tagged: wedding

 

תוספות לקריאות התורה לשבת כלה (אחרי החתונה)‏ | Additions to the Torah Reading for Shabbat Kallah (after the wedding)

There are all sorts of customs associated with weddings in Judaism. But one custom that has been practiced for a long time and deserves a comeback is the additions to the Torah reading for Shabbat Kallah. Shabbat Kallah, the Shabbat in the “Sheva Berakhot” week after the wedding, is in many Sephardic communities preferred over Shabbat Ḥatan, the aufruf Shabbat before the wedding. And in all sorts of communities across the Jewish world, there have been customs for specific readings for Shabbat Kallah, treating it as a Special Sabbath in its own right. Traditionally this special maftir and haftarah would recited by the groom (along with an Aramaic translator interpolating for the maftir). The maftir is from the story of Abraham’s servant tasked with finding a wife for Isaac, and the haftarah is from the book of Isaiah and compares a groom and bride to the relationship between God and Israel. . . .

Gebet einer Mutter am Hochzeitstage ihres Sohnes | Prayer of a mother on her son’s wedding day, by Fanny Neuda (1855)

A prayer of a mother on her son’s wedding day. . . .

Gebet einer Mutter am Hochzeitstage ihrer Tochter | Prayer of a mother on her daughter’s wedding day, by Fanny Neuda (1855)

A prayer of a mother on her daughter’s wedding day. . . .

שטרות לקישור נפשות | Documents for a Marriage from One Soulmate to Another by Raysh Weiss and Jonah Rank

If one were to accept that a kosher Jewish wedding needs some element of what the Mishnah calls “acquisition” (and, more or less, we accepted this to be the case), any wedding must be conscientious in rethinking the following questions: What exactly is “acquisition” in the Mishnah’s eyes? And, if “acquisition” is inherently offensive to our sensibilities, how can we lessen the role that “acquisition” plays in a kosher wedding? . . .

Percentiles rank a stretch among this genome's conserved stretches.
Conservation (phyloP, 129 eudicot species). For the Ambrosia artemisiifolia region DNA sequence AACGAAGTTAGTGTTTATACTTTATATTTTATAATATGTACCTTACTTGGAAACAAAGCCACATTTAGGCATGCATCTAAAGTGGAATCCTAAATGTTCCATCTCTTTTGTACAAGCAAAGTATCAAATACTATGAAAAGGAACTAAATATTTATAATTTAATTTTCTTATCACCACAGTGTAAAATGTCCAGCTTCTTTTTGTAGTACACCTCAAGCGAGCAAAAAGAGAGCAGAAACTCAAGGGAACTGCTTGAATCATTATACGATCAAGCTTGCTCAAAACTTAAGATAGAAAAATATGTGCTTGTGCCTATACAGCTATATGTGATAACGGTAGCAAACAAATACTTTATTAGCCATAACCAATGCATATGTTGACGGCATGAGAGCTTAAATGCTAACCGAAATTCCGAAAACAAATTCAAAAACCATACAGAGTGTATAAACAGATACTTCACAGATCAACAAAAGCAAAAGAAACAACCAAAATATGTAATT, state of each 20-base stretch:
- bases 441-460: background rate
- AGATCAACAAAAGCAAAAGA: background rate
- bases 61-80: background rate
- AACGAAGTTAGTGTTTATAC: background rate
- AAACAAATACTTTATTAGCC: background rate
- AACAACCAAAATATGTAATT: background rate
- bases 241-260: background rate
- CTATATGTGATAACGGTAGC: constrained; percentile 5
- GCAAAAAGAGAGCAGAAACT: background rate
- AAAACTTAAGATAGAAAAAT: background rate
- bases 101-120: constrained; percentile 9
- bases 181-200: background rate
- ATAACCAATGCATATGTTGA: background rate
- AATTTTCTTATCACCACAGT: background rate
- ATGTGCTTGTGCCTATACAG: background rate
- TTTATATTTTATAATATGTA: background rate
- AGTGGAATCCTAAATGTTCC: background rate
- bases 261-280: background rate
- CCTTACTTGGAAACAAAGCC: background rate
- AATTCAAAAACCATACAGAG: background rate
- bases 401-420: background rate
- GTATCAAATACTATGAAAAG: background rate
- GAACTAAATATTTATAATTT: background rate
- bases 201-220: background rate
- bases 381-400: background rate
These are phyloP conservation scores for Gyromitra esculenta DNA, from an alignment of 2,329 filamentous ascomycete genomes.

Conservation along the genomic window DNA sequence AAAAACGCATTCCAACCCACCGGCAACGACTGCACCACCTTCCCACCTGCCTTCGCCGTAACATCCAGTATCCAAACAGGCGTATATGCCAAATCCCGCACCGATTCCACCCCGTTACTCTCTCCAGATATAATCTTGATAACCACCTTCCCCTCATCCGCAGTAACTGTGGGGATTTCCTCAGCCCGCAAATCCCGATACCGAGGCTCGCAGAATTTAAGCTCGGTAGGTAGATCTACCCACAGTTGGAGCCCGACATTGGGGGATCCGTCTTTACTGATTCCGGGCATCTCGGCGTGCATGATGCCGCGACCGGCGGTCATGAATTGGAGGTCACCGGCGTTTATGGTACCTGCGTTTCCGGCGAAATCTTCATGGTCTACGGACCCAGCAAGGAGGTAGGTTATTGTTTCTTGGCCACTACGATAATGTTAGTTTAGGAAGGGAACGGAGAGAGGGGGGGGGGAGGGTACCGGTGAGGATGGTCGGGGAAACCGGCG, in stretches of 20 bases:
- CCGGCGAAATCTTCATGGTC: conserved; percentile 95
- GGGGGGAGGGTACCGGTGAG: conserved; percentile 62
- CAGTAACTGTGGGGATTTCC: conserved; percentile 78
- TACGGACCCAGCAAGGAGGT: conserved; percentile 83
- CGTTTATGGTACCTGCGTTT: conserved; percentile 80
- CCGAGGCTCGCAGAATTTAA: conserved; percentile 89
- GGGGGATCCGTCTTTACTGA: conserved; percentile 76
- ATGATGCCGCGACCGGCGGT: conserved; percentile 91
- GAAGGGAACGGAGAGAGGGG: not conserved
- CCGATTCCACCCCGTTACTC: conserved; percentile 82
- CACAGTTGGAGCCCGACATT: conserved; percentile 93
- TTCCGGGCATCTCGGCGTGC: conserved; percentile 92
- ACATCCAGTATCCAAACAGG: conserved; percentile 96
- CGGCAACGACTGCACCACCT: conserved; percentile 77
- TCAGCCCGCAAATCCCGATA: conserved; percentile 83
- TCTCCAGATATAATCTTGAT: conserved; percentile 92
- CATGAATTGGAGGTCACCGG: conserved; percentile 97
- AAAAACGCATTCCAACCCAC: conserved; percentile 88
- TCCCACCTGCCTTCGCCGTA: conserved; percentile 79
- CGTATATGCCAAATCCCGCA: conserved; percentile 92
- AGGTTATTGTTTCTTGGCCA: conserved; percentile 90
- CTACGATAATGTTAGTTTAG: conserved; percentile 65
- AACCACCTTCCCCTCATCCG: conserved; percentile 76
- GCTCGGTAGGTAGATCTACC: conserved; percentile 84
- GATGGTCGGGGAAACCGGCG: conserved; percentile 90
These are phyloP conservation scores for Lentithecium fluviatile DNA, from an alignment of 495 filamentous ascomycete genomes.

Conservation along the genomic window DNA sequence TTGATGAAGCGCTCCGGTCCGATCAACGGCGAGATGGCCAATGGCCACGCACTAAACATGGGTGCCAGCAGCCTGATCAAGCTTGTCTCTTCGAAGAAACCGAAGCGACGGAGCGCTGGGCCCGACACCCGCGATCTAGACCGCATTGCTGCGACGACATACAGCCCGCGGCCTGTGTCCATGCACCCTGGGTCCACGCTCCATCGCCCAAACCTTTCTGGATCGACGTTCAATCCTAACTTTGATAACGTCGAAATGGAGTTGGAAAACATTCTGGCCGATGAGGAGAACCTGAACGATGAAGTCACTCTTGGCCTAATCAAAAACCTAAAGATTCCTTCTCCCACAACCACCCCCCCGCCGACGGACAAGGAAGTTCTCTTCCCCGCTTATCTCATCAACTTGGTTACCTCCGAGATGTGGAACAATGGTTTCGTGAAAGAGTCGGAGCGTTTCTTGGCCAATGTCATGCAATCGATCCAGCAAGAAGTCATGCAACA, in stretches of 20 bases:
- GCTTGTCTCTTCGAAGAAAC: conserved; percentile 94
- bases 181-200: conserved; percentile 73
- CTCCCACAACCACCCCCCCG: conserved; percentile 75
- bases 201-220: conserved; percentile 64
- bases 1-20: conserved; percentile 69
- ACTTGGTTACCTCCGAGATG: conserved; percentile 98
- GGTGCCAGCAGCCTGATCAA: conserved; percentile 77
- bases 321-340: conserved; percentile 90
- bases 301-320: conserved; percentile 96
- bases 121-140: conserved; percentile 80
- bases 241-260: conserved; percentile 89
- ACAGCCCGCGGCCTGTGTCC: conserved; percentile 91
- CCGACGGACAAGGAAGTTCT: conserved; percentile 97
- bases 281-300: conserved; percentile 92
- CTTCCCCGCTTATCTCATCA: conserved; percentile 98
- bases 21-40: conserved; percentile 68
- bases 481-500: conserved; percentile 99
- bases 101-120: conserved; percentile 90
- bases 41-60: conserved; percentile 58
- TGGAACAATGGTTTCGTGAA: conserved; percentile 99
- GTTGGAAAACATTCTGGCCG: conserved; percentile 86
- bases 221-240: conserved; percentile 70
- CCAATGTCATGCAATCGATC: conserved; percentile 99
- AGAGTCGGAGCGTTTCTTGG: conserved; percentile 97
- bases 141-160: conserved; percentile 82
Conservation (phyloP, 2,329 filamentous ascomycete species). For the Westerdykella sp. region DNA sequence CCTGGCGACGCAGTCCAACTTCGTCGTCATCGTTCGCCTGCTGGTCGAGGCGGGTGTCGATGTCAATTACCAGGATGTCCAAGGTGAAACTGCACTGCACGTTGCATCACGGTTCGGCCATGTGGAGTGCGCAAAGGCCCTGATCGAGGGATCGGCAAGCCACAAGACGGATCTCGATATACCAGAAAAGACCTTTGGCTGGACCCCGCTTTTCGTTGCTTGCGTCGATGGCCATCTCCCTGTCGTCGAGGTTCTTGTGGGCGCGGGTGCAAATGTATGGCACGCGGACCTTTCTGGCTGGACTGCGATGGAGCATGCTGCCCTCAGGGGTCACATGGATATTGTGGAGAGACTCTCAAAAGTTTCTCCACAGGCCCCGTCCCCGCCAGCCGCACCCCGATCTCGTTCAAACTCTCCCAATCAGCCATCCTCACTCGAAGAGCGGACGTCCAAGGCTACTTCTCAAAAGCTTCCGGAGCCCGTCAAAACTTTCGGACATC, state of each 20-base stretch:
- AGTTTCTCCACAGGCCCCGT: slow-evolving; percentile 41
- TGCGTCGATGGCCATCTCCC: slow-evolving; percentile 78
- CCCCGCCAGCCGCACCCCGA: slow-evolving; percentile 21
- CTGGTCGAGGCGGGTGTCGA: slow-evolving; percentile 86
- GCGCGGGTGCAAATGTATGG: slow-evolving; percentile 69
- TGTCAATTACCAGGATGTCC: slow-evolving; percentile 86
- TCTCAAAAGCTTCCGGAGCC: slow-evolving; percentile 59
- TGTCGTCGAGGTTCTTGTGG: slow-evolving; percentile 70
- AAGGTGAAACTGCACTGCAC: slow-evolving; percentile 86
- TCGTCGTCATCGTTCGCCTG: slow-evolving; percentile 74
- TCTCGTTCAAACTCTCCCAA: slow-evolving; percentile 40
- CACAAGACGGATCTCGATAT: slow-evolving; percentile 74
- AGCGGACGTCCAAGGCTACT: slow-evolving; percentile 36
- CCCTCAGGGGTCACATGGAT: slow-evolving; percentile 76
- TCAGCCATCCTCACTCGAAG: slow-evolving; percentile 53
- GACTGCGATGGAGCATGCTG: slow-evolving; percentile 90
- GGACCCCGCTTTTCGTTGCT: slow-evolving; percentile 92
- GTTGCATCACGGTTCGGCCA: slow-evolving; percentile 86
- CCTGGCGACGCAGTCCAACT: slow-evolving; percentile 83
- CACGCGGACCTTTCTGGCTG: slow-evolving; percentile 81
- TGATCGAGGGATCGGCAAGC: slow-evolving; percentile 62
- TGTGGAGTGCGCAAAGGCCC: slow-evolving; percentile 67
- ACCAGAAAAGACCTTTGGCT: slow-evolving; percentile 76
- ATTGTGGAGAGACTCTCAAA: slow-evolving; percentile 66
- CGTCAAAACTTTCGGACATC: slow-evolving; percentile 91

Gender Neutralizing Ketubbah with Instructions by Jonah Rank and Raysh Weiss

On [day of the week] of the [day of the month] of the month of [month] in the year [year], as we count here in [location], behold, the soul of [name of one member of the couple] and the soul of [name of the other member of the couple] wrote one to the other in documents indicating that the entirety of each soul is consecrated one to the other in accordance with the law of Moses and Israel. They both shall serve, cherish, sustain, and support one another, in accordance with the laws of the Jews. Behold, all that which is written above has been accepted upon these two souls in the valid manner of interconnecting souls. All of the above is in proper, good standing. . . .

Fully Egalitarian Ketubah from Naomi & Beverly Socher-Lerner’s Wedding

This completely egalitarian ketubah uses nedarim, vows before God which bear the full weight of Jewish law, as the central act of marriage, and uses the rings as symbols of those vows. It also details the steps which would be necessary to dissolve those nedarim, an important and integral part of the ketubah. The Hebrew is written in the feminine plural and should be adjusted if the text is used for different gender combinations. . . .


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